A Reflection : Archbishop Chaput’s “Render Unto Ceasar”

We finally finished this book. In this last blog post we will summarize the last 4 chapters

Chapter 9 was entitled “A Man for All Seasons”,and yes it is in fact about Thomas More. Right off the bat we are introduced to St. Thomas More. After we are introduced, Chaput goes over the life of Thomas, how he stood up for what he believed in even though he risked all he had, his family, his government position, and even his life. But  rather than go against his conscience he stood up for what he believed in. He is a great example of what it truly takes to believe in something. We can take a valuable lesson from this man and apply it to our politics today.

The second chapter we read was entitled “What Needs to be Done”. The first half of the chapter was about people who say they are Catholics but they contradicted the Church’s teachings. This means they go to a Catholic church and claim that they believe and obey the Catholic teachings but, still use or support contraceptives, abortion, etc. This is more of a problem when the person is a politician. Not just because it gives Catholicism a bad name but, because they can lead people out of the Church or lead those in astray. The second half goes along with the chapter’s tittle. It tells us what needs to be done to fix the problems expressed above. In short, Chaput says that “…if a person says they are a Catholic they must prove it…” They need to faithfully, prayerfully, and peacefully fight for that faith without apologies. And if that fighting leads you to persecution then you have done your task of getting your message to be heard.

The third chapter that we read was entitled “ Faithful Citizens.” The First part of this chapter was about the need of people like Thomas More, and for their example. The next part was about the answer Jesus gives the Pharisees when they ask about the taxes to Caesar. Jesus’ answers saying “Render unto Caesar the things which are Caesar’s, and unto God the things that are God’s.” This answer is kind of  tricky if you think about it. This answer limits Caesar to take only what belongs to him. Jesus kind of  “Demotes” Caesar here by distinguishing a difference between what belongs to Caesar and what belongs to God. Silently protesting that NOTHING belongs to Caesar.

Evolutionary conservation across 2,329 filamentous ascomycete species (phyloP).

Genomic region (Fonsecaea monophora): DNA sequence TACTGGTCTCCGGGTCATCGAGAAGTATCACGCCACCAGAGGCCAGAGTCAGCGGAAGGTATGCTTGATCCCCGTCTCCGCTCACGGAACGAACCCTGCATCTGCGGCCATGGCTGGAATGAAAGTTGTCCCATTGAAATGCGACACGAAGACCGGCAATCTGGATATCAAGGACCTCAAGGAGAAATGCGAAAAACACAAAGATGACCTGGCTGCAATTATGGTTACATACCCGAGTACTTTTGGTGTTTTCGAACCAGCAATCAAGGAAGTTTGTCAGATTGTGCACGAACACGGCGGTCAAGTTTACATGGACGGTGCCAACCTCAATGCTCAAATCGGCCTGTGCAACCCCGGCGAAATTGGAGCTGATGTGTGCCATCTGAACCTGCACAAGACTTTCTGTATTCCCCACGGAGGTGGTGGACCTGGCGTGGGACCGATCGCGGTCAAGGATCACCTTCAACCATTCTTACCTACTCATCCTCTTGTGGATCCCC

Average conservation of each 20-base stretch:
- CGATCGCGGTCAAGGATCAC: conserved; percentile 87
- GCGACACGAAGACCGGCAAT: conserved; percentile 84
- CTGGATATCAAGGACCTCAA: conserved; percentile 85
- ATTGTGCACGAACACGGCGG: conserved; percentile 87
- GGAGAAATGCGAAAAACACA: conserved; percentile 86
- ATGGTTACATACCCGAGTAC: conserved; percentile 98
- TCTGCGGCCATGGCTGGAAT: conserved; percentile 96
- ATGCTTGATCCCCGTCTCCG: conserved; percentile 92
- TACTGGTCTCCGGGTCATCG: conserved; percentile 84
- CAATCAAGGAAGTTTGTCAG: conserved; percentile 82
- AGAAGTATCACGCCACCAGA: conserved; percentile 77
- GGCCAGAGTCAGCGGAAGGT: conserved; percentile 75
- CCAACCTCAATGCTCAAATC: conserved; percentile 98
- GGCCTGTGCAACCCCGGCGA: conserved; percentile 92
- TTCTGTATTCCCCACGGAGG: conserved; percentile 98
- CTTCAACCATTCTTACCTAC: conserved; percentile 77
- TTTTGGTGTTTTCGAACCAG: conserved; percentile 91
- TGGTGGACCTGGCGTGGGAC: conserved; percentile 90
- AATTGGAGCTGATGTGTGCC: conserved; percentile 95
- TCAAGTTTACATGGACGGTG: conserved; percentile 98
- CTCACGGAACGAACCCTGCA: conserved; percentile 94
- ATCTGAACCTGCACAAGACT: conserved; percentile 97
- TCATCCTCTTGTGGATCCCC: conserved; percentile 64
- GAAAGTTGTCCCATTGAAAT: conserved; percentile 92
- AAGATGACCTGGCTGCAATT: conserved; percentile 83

The 4th and last chapter of the book contains just some simple thoughts on the matter of communion and a public politician. The main point was that if a person, whether in public office or not, should be allowed to receive Eucharist when they publicly oppose to a Catholic teaching involving a grave moral issue such as abortion, contraceptives, etc. There are many people who believe that yes they should and some that say no, they shouldn’t. Archbishop Chaput says, “If the official was not from his diocese and I did not receive any information about him from the bishop of his diocese, I would assume his honesty and good will and not refuse him communion.” He then goes on to say that if however he was from his diocese then, he would help this official understand the teaching of the Church on these issues so as to help avoid this conflict all together. If the person still disagrees with the churches teachings publicly than he said that he would suggest that he abstain from receiving Eucharist, but if he still receives than he would have the presiding priest refuse the official communion. He also said that “ If the candidates are both pro-choice, than just remember that the perfect can easily become enemy of the good.”

Over all we enjoyed this book, at some times it was kind of  dull but if you really listen you can find some  good lessons worth learning. We would highly recommend this book to any one.

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